Police get new ar-range-ment
LUPD, Campbell County Sheriff’s Office will train at the new gun range
Amidst the plans to build a gun range on Liberty Mountain, Liberty University will not be the only benefactor of the plan.
Campbell County Sheriff Steve Hutcherson said he spoke to Liberty’s Planning Coordinator Brad Butler from the Planning & Construction department as well as Liberty University Police Department’s (LUPD) Chief Richard Hinkley about using the facility for police training.
According to Hutcherson, Campbell County has been working to build its own gun range for almost 12 years.
“We were just looking at building something that would suit our needs and no more, and that was going to be quite expensive,” Hutcherson said.
The Campbell County Sheriff’s Office used Lynchburg City’s gun range, but Hutcherson said other departments from around the county also need time on the range.
“We got to a point where we couldn’t get the time we really needed on Lynchburg’s range,” Hutcherson said.
Throughout the years, a budget was being set aside, but Hutcherson said as the economy would fluctuate, the budget needed to be spent elsewhere.
During 2012, Hutcherson tried again to start the project and attempted to partner with the Altavista Police Department, but between the complications with property and complaints from the county residents, the project continued to fall through.
Hutcherson said the estimated budget for his project would have been nearly $450,000, and those funds would only build a basic shooting range facility.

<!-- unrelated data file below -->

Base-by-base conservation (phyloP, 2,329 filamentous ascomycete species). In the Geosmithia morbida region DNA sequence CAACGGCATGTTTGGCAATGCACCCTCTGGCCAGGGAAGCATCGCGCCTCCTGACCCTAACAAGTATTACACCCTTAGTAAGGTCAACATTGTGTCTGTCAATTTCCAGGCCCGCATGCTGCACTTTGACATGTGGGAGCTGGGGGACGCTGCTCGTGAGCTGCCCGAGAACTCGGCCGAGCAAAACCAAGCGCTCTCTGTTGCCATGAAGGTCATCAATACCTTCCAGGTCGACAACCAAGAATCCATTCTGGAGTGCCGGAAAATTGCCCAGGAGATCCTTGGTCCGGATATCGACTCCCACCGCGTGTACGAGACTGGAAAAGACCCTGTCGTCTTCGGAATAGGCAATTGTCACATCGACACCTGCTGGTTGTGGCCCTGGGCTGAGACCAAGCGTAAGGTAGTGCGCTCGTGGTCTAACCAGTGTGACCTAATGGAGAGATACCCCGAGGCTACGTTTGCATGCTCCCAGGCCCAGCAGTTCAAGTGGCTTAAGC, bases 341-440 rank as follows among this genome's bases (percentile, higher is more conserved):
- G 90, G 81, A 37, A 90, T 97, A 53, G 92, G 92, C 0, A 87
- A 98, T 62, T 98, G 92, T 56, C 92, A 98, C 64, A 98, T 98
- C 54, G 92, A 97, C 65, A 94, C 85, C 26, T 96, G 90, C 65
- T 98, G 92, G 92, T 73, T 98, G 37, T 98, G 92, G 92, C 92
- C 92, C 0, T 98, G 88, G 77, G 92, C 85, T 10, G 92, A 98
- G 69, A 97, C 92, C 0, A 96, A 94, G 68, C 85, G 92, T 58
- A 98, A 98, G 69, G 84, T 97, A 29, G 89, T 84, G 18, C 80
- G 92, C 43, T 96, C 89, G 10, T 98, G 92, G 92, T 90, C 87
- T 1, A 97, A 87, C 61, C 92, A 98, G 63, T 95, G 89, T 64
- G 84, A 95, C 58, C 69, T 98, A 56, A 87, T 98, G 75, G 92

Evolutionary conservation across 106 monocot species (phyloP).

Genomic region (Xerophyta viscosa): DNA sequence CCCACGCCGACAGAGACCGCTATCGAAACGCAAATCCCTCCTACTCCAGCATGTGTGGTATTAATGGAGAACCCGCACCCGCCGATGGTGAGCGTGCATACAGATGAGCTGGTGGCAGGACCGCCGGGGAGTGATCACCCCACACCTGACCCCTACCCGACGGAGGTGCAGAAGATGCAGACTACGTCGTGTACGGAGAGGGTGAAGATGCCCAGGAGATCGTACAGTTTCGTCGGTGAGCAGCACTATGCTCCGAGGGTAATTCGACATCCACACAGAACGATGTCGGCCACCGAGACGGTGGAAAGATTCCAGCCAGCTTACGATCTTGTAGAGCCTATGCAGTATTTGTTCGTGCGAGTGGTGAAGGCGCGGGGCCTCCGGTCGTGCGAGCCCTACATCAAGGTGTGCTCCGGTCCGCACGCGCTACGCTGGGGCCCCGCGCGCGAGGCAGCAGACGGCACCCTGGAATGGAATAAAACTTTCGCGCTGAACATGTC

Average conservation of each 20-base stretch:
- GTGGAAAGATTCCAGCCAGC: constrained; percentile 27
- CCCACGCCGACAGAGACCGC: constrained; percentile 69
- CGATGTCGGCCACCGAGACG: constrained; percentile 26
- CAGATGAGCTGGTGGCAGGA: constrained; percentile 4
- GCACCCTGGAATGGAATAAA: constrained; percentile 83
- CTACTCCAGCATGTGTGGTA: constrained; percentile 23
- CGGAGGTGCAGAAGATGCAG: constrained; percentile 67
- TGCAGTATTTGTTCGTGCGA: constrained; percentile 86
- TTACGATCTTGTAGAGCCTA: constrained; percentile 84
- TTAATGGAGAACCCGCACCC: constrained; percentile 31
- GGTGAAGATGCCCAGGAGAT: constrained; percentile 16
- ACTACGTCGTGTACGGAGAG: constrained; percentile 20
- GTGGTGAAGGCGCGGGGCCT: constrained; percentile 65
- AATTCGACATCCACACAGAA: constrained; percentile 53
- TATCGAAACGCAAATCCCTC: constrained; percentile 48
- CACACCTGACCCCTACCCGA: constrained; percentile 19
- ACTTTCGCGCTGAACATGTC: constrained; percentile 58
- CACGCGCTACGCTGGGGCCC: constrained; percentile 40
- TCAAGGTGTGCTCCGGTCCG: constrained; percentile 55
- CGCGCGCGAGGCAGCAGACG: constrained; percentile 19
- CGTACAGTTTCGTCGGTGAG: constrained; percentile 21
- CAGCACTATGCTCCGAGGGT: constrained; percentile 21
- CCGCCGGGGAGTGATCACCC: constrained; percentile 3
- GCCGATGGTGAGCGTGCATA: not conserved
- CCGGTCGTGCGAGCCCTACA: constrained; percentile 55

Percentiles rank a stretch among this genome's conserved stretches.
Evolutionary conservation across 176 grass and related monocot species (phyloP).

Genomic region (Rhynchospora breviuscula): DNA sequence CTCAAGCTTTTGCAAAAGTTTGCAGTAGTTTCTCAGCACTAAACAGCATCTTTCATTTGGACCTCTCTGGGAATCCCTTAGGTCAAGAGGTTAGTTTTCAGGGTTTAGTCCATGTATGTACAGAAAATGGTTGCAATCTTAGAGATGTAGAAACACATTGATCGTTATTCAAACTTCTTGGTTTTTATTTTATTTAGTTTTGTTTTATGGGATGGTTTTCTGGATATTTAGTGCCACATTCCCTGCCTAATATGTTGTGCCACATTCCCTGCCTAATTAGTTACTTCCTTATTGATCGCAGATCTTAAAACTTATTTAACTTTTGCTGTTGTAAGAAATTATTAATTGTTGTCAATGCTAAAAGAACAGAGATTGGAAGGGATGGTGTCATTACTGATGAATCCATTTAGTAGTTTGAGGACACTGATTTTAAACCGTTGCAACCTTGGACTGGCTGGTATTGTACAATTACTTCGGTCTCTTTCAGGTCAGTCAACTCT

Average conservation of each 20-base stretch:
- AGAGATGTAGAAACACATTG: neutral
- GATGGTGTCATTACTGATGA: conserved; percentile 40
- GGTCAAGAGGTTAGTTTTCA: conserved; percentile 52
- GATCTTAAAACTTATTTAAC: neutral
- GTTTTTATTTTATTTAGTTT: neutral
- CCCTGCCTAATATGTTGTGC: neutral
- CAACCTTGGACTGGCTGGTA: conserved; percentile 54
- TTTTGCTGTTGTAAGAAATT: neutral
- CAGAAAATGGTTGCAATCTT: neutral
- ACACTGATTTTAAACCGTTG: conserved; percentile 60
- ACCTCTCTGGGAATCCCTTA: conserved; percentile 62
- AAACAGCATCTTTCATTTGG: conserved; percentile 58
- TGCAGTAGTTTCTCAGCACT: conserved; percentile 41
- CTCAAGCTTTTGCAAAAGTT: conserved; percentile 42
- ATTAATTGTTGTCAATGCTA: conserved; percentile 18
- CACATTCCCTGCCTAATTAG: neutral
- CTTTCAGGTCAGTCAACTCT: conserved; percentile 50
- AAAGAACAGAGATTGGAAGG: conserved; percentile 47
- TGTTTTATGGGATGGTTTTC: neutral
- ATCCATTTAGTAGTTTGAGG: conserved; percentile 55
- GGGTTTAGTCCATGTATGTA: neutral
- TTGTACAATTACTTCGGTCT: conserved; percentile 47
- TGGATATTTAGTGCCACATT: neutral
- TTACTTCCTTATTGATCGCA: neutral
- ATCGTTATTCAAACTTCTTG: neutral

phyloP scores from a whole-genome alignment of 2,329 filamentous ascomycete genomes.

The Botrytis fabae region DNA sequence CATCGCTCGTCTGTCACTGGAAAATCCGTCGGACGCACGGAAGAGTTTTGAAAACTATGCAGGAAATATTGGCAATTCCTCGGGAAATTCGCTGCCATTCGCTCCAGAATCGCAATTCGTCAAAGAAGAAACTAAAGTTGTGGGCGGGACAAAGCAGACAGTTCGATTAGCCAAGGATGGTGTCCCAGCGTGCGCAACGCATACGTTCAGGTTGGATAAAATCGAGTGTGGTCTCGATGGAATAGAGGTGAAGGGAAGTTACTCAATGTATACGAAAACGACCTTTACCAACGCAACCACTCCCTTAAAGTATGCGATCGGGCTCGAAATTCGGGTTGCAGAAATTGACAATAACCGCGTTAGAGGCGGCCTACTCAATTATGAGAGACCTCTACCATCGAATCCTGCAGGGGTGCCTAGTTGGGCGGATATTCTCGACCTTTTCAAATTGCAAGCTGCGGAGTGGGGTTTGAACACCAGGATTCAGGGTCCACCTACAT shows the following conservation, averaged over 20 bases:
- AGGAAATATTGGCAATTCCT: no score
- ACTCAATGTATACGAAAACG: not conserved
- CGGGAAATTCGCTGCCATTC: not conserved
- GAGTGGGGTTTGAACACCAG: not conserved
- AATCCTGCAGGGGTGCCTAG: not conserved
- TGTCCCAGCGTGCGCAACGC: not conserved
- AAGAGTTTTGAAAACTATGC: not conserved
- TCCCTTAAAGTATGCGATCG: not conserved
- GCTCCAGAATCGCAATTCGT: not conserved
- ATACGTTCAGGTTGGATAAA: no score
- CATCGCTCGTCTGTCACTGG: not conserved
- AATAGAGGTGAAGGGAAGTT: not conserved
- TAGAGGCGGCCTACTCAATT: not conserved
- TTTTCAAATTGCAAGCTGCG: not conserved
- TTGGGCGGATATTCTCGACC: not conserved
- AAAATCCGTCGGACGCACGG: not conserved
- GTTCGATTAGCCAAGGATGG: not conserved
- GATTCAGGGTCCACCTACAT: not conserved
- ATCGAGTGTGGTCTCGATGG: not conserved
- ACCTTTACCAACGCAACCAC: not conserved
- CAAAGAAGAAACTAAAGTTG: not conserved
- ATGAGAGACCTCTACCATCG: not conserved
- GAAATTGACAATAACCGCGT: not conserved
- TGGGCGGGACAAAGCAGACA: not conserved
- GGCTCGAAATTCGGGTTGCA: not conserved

“(Liberty’s range) would save tax payers a lot of money and give us the time we need on a range,” Hutcherson said.
Working alongside Liberty, Hutcherson said his department should be able to have two weeks of training in the spring and fall as well as individualized practice a few times a month.
“It was perfect timing,” Hutcherson said.
“I told the board it was a Godsend as far as I’m concerned because I’ve been involved in this project one way or another since 2005, and (it’s) very frustrating how slowly the process has been.”
Hutcherson also said some of his deputies live in suburbs, and they do not have a chance to sharpen their shooting skills on their own property.
“Part of what we look at for promotions to master deputy or to anything above the regular deputy is firing scores,” Hutcherson said.
“So it’s really not fair to do that when I can’t give … (our) deputies (an) opportunity to go practice.”
Hutcherson said he looks forward to continuing to work with Liberty and having the opportunity to spend more time on a firing range.